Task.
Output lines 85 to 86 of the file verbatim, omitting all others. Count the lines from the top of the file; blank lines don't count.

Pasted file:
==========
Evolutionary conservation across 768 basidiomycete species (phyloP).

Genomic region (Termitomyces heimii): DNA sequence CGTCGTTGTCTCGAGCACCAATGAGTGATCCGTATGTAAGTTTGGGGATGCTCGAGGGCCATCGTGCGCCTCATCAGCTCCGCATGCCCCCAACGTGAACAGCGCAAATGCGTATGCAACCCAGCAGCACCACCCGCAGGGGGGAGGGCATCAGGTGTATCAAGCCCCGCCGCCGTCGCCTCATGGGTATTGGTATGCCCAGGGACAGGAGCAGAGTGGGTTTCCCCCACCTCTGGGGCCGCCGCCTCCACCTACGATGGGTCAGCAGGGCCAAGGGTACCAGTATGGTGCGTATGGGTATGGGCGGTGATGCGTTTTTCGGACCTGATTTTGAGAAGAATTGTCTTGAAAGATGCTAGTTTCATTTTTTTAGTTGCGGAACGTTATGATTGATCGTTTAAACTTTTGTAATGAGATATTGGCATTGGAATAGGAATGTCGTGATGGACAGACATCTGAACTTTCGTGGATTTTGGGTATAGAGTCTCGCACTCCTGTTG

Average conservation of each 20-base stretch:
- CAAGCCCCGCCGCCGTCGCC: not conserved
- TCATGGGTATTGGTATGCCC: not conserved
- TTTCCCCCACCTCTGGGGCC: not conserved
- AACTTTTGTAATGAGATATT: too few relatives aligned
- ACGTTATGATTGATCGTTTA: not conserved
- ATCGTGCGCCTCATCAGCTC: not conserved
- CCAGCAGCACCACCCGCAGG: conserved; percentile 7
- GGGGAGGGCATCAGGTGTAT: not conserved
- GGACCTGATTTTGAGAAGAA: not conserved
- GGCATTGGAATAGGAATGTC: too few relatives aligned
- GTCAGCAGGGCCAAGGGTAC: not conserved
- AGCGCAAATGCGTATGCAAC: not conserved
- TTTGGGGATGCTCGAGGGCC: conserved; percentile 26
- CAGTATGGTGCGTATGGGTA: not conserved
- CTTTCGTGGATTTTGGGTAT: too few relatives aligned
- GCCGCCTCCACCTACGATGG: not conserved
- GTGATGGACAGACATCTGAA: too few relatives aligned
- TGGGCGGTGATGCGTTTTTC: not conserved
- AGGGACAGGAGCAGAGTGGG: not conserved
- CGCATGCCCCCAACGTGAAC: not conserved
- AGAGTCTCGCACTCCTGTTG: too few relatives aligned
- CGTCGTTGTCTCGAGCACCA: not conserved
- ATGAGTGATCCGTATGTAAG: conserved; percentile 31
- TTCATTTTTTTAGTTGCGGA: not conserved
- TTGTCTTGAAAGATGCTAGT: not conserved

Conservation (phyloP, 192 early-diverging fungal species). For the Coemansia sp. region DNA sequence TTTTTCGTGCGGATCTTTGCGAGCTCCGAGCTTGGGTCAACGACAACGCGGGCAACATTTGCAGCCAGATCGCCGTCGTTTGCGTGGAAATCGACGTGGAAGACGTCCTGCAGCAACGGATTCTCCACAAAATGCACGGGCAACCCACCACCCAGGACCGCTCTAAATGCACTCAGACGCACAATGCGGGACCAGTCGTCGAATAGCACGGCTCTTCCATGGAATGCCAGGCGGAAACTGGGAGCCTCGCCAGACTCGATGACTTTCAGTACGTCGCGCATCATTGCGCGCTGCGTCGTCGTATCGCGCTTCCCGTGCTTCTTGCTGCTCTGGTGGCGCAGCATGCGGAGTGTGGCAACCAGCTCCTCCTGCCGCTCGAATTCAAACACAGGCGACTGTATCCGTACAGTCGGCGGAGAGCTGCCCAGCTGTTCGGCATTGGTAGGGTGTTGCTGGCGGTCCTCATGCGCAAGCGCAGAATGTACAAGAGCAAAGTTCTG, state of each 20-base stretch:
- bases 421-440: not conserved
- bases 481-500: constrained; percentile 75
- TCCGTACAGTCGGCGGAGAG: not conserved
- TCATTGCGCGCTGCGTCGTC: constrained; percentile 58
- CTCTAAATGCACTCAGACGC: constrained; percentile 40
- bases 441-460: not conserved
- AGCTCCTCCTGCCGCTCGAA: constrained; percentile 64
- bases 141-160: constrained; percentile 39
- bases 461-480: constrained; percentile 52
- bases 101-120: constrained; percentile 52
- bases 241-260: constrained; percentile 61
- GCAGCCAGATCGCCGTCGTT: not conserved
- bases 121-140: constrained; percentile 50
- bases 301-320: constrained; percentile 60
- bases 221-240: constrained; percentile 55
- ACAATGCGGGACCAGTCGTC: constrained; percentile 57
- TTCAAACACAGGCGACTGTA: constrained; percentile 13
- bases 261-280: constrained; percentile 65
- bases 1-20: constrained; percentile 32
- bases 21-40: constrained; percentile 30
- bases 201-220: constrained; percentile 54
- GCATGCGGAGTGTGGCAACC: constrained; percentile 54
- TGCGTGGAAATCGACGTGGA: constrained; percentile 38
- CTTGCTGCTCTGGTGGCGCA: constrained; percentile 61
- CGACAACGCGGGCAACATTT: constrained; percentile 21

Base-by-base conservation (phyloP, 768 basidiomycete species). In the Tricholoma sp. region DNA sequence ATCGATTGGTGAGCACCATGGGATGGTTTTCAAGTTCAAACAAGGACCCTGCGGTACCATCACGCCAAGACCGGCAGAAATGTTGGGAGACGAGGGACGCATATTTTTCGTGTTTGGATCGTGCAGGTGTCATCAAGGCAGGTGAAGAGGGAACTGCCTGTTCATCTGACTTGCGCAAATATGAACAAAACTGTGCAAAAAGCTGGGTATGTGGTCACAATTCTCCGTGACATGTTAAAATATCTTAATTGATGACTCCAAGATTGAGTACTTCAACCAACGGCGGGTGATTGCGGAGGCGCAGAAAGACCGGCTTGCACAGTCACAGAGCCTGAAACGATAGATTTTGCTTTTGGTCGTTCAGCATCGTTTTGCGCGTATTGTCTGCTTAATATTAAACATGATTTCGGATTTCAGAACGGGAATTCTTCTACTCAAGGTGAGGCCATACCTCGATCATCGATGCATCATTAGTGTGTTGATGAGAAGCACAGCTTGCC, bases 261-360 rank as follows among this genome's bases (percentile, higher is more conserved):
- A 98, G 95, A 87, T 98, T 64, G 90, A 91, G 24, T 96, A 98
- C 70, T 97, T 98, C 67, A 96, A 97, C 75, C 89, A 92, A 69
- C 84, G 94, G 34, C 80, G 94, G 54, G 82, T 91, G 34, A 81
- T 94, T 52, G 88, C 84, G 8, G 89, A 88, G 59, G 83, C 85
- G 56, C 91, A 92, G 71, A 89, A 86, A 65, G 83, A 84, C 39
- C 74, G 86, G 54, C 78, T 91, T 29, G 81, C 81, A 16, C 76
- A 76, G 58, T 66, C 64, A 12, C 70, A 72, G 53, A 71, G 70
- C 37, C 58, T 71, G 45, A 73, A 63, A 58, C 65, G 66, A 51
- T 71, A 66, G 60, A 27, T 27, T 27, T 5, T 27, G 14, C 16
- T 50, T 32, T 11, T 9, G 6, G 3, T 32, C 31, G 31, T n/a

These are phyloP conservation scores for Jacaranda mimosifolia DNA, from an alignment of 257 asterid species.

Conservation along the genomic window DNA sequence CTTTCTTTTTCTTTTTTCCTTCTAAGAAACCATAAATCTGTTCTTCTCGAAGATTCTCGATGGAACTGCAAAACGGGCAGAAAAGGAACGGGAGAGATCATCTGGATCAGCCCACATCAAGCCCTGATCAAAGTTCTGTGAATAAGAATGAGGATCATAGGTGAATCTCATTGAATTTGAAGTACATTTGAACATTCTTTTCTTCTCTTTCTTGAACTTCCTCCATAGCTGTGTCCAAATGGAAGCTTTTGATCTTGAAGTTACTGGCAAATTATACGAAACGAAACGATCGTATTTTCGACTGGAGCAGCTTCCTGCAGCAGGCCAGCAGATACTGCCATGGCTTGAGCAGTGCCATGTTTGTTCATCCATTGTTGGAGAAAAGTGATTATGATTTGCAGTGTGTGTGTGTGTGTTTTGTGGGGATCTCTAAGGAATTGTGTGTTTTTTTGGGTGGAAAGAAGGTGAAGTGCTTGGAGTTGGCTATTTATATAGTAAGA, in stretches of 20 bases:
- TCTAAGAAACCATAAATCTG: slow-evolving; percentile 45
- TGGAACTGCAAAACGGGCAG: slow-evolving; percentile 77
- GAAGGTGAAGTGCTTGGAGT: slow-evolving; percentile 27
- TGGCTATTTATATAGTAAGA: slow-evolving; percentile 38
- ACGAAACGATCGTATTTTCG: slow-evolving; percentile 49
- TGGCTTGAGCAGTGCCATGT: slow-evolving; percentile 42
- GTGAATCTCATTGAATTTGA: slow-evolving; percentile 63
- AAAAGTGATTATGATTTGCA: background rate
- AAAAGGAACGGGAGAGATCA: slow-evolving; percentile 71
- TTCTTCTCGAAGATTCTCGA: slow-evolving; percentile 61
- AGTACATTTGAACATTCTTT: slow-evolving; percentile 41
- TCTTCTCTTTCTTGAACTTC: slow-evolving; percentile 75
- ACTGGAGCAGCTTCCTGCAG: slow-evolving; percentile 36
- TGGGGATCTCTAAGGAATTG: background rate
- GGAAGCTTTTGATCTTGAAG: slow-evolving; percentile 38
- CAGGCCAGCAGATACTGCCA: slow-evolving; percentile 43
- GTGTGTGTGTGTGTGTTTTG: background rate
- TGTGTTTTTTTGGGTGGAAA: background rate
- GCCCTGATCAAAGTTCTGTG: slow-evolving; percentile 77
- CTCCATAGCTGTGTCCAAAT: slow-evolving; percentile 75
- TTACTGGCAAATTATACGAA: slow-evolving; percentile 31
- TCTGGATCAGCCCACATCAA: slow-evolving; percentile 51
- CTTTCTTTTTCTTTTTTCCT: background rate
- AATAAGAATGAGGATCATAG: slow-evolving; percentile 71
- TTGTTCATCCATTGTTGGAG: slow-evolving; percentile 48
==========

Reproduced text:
- TGTGTTTTTTTGGGTGGAAA: background rate
- GCCCTGATCAAAGTTCTGTG: slow-evolving; percentile 77